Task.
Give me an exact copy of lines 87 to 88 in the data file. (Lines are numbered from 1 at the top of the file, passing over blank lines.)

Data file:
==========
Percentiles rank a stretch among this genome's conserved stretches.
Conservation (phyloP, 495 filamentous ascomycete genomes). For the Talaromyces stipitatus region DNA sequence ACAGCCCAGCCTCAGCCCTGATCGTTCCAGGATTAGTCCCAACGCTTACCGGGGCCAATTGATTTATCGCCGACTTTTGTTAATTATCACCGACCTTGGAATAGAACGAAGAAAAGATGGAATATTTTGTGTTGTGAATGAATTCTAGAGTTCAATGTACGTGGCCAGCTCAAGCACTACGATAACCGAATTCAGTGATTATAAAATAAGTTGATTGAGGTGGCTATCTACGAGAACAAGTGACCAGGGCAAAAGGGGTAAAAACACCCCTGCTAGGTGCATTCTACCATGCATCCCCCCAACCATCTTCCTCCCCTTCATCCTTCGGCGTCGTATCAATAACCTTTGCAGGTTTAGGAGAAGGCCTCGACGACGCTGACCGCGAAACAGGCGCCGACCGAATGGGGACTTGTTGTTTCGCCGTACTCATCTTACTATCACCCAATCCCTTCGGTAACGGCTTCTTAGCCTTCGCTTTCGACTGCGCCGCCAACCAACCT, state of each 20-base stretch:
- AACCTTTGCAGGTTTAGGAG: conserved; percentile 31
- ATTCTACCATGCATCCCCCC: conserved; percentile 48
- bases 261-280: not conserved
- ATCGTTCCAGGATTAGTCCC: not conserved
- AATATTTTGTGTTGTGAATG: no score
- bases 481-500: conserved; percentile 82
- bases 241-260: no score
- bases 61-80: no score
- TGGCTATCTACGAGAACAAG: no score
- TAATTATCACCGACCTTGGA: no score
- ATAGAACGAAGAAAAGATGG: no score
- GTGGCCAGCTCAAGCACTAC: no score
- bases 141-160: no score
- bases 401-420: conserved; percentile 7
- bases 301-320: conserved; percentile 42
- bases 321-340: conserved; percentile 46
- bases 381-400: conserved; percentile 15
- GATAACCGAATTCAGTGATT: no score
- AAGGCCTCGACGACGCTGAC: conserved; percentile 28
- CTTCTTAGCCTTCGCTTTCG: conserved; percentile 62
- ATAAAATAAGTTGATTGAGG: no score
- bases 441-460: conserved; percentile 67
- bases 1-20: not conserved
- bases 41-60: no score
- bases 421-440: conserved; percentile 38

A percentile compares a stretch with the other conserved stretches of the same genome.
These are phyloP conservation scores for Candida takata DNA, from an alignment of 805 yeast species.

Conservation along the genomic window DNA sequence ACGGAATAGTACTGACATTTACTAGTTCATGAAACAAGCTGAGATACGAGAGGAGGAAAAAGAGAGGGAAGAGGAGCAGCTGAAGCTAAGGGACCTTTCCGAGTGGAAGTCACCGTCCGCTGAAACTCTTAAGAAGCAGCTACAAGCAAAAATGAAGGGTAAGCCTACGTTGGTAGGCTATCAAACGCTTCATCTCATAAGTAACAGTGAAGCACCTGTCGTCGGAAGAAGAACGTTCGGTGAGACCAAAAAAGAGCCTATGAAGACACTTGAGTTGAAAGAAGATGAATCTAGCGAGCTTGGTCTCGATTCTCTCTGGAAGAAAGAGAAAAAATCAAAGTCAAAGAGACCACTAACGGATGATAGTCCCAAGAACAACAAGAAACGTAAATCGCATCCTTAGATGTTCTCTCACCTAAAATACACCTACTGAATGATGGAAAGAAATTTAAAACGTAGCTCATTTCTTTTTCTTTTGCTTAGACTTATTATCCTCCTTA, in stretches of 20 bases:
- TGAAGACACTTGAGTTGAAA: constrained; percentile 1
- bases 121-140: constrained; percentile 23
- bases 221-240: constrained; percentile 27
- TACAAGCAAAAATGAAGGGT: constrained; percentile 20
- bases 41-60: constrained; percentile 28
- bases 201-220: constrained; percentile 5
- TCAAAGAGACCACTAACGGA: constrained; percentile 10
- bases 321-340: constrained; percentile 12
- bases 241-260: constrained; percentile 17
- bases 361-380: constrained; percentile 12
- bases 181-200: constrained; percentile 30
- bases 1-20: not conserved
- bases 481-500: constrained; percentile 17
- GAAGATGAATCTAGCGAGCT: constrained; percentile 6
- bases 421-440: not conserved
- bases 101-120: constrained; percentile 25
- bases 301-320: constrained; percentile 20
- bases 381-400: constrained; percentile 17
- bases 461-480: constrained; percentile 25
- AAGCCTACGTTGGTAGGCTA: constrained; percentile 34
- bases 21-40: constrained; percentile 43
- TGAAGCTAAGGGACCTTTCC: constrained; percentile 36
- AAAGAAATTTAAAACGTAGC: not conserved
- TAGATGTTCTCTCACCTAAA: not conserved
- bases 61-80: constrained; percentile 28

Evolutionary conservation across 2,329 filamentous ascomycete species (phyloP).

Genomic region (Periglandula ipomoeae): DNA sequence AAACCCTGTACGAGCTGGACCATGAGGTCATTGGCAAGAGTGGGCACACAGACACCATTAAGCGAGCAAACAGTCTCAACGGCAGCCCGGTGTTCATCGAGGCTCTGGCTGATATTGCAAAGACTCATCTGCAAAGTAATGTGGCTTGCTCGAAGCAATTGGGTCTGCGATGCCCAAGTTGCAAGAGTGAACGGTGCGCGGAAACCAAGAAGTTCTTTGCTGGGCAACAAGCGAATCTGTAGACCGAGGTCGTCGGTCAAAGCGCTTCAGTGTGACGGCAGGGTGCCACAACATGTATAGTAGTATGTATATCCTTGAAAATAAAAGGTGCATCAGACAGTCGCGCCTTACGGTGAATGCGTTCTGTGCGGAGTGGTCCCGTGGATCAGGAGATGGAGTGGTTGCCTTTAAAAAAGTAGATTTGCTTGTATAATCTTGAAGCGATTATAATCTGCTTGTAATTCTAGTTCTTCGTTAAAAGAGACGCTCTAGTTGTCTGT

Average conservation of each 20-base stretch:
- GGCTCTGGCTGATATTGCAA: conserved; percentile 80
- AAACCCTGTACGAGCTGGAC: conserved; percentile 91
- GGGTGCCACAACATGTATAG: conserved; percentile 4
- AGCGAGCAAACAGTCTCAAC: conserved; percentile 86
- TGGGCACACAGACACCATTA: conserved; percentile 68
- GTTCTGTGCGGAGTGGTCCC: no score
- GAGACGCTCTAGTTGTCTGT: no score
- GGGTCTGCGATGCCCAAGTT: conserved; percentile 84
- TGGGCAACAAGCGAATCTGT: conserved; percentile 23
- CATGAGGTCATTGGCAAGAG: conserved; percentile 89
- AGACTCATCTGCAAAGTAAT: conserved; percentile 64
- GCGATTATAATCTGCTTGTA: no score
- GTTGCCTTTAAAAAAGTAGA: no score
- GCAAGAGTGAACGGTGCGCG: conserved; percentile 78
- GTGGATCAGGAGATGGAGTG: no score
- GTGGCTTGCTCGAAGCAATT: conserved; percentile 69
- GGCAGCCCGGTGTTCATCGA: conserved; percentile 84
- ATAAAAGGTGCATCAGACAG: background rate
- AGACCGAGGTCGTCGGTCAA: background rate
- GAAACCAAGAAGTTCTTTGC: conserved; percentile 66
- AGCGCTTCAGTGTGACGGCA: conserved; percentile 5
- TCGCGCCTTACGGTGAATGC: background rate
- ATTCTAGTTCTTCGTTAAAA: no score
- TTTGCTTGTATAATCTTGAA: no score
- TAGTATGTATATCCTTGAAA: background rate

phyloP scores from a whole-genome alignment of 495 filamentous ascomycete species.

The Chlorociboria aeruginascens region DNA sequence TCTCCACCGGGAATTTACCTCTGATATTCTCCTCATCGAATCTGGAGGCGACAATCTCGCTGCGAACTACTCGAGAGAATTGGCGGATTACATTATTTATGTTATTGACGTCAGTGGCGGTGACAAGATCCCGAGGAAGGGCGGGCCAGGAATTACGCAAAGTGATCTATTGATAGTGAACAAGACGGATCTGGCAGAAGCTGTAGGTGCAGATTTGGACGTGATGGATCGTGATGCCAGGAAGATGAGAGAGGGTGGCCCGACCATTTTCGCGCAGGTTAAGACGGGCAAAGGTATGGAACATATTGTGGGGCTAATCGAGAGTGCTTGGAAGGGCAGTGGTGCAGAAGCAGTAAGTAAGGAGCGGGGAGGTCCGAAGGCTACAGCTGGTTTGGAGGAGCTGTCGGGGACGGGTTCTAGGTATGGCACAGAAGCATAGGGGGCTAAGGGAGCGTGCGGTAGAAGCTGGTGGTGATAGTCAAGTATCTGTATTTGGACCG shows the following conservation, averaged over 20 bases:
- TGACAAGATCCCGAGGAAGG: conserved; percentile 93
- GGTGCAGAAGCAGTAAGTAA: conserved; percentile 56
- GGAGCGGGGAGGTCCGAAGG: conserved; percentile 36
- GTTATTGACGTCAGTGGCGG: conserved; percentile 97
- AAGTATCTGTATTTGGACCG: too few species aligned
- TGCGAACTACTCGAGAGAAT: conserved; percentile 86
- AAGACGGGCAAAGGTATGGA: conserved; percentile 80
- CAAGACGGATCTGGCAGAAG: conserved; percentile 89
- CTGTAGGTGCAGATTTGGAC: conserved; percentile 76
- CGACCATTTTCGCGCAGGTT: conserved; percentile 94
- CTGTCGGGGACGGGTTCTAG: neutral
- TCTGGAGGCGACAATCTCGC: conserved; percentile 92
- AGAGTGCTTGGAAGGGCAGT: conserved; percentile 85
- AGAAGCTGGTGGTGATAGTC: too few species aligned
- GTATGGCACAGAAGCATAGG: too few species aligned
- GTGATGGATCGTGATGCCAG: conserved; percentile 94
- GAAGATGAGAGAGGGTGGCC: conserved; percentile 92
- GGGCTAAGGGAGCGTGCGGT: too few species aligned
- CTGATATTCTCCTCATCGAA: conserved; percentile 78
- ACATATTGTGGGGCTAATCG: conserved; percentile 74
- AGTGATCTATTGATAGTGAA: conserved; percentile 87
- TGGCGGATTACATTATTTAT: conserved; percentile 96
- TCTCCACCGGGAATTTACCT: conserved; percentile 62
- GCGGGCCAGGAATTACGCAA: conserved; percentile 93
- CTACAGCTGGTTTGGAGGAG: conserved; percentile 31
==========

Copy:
- GGTGCAGAAGCAGTAAGTAA: conserved; percentile 56
- GGAGCGGGGAGGTCCGAAGG: conserved; percentile 36